The Nigerian Broadcasting Code being applied by the National Broadcasting Commission (NBC) to impose sanctions and fines on erring broadcast stations has been declared a violation of the freedom of expression guaranteed under the African Charter on Human and People’s Rights.
The Court of the Economic Community of West African States sitting in Abuja gave the judgment in a suit filed by an NGO — Expression Now Human Rights Initiative (ENHRI) — against the Federal Republic of Nigeria.
The court held that the Nigerian government had failed in its responsibility to align its domestic legislation with its international obligations.
Persecondnews recalls that the applicant (ENHRI) had challenged the use of the NBC Code by the federal government to arbitrarily impose sanctions including fines on broadcast stations (radio and TV).
Justice Dupe Atoki, who presided by over the ECOWAS Court, said in enacting laws “member states must give due consideration to its alignment with international guarantees and obligations like those under the African Charter on Human and People’s Rights.”
Specifically, the applicant, represented by Mr Solomon Okedara, had challenged Articles 3 (1) (1), 3(1) 2), 15(2) (1) of the Nigeria Broadcasting Code (6th Edition) and Article 15 (5) (1) of the Amendments to the Nigeria Broadcasting Code (6th Edition) that they contravene the principle of freedom of expression.
The court noted that Article 3(1) (1) of the Code is “infinite in scope” and therefore violates the provisions of Article 9(1) and (2) of the African Charter on Human and People’s Rights.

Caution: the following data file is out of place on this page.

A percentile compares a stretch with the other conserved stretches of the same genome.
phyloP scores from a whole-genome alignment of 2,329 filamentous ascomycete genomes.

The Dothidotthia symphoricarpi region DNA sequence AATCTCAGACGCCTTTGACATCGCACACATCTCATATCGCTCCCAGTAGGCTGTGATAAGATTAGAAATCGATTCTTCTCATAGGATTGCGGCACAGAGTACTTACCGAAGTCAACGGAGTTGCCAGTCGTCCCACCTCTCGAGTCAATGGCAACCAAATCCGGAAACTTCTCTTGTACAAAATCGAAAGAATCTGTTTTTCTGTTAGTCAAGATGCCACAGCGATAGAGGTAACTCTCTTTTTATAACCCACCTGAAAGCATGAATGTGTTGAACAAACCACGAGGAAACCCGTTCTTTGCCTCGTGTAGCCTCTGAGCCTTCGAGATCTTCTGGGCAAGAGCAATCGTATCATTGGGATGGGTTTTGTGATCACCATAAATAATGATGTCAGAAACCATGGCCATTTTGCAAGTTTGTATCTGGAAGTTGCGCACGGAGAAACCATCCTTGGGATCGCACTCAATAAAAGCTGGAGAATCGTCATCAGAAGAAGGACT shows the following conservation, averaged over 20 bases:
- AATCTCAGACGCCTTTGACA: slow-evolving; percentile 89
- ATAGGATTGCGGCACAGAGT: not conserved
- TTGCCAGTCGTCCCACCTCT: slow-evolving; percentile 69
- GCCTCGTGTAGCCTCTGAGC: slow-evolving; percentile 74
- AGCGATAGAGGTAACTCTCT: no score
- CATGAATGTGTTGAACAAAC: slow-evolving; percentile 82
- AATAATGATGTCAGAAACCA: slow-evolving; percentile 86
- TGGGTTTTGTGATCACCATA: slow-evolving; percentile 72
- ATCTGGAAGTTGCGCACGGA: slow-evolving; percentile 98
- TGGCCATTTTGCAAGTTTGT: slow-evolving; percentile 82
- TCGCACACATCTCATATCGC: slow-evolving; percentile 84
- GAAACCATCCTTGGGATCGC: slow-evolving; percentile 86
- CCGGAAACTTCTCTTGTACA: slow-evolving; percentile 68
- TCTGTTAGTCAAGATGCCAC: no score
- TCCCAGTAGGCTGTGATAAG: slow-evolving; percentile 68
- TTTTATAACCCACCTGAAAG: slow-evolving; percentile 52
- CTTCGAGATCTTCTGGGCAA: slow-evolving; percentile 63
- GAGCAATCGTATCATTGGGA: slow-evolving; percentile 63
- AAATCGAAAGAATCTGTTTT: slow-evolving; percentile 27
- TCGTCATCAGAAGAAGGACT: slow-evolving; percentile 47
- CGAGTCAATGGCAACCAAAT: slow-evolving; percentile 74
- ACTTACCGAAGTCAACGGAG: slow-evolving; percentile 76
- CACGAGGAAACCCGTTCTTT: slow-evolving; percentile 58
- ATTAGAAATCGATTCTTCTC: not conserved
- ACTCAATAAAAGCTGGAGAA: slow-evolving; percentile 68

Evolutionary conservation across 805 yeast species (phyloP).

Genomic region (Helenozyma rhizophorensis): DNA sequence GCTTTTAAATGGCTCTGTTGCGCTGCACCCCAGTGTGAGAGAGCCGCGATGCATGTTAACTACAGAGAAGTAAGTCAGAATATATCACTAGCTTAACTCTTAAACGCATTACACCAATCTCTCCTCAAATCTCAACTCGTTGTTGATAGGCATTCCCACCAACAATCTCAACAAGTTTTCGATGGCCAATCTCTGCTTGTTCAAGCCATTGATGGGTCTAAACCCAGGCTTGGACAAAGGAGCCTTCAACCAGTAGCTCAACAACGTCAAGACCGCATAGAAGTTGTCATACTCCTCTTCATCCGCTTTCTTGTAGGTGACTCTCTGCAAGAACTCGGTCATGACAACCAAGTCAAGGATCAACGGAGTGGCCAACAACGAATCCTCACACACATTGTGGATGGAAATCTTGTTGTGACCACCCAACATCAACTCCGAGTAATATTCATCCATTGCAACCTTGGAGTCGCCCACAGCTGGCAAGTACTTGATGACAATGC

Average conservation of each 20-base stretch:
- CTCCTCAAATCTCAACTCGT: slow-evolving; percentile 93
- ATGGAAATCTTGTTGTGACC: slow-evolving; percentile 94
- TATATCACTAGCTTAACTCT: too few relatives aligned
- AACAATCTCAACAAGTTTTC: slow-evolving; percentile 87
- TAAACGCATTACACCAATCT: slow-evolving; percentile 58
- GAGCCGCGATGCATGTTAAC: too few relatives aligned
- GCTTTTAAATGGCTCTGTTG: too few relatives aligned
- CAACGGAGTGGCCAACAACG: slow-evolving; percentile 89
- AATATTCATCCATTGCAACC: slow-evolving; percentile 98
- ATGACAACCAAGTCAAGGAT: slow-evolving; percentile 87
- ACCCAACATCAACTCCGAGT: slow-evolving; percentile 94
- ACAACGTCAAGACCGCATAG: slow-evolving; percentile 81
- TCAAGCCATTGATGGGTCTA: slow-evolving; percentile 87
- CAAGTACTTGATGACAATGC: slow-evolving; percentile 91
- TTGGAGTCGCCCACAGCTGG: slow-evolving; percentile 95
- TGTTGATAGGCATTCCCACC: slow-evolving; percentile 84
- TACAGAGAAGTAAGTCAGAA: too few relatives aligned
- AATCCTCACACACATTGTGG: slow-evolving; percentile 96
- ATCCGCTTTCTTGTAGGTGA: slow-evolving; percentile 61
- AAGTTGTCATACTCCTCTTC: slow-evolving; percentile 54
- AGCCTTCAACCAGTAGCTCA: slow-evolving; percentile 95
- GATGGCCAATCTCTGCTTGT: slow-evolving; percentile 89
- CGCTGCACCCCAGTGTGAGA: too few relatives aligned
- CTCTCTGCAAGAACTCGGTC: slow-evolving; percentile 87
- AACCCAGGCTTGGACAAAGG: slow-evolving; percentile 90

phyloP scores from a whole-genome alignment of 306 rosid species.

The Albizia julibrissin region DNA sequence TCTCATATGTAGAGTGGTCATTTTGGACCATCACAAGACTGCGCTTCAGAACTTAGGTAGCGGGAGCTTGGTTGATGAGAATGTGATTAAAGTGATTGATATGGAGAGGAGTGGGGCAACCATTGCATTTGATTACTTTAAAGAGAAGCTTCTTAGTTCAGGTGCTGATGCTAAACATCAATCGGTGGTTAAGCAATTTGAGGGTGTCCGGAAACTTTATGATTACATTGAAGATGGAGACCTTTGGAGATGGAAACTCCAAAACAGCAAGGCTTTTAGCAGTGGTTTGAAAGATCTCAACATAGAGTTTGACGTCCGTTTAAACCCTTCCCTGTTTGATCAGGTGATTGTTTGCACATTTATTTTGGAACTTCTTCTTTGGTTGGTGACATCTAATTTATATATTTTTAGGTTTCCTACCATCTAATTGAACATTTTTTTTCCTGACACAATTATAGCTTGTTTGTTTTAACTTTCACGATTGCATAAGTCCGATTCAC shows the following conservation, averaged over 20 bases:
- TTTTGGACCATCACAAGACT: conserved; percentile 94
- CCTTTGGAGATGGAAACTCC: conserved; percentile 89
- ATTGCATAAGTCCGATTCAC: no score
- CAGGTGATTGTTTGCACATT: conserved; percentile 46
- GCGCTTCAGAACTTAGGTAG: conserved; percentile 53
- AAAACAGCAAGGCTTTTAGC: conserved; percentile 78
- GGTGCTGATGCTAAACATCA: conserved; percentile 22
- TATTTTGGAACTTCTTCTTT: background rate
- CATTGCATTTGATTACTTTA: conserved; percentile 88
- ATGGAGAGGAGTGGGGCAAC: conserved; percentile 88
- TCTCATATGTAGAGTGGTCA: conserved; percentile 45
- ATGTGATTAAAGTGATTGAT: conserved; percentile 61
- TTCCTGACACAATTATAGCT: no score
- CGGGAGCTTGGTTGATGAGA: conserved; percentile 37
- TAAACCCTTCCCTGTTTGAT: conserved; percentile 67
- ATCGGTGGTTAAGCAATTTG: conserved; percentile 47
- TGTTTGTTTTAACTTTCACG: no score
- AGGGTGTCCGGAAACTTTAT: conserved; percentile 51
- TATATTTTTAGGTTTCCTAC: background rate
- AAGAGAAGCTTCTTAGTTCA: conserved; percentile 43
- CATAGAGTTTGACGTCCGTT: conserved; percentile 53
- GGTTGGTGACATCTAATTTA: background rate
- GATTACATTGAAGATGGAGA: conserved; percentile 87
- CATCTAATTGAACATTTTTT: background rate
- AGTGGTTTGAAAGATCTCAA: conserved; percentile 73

According to the court, the provisions of Article 3(1) (2) of the Code are “too ambiguous and vague and can lead to curtailment of the right to freedom of expression.”
The court also ordered that the Nigerian government aligns Articles 3 (1) (1), 3(1) (2), 15(2) (1) of the Nigeria Broadcasting Code (6th Edition) and Article 15 (5) (1) of the Amendments to the Nigeria Broadcasting Code (6th Edition) in line with its obligations under Article 1 of the ACHPR and to cease giving effect to the provisions until it has aligned the same as ordered.
The Nigerian Guild of Editors (NGE) had In May 2023, hailed the ruling of a Federal High Court, Abuja, granting an order of perpetual injunction restraining the National Broadcasting Commission from imposing fines on broadcast stations in the country.
Justice James Omotosho held that NBC not being a court of law, had no power to impose sanctions as punishment on broadcast stations.
Persecondnews recalls that most of the NBC fines and sanctions took place during the administration of ex-President Muhammadu Buhari.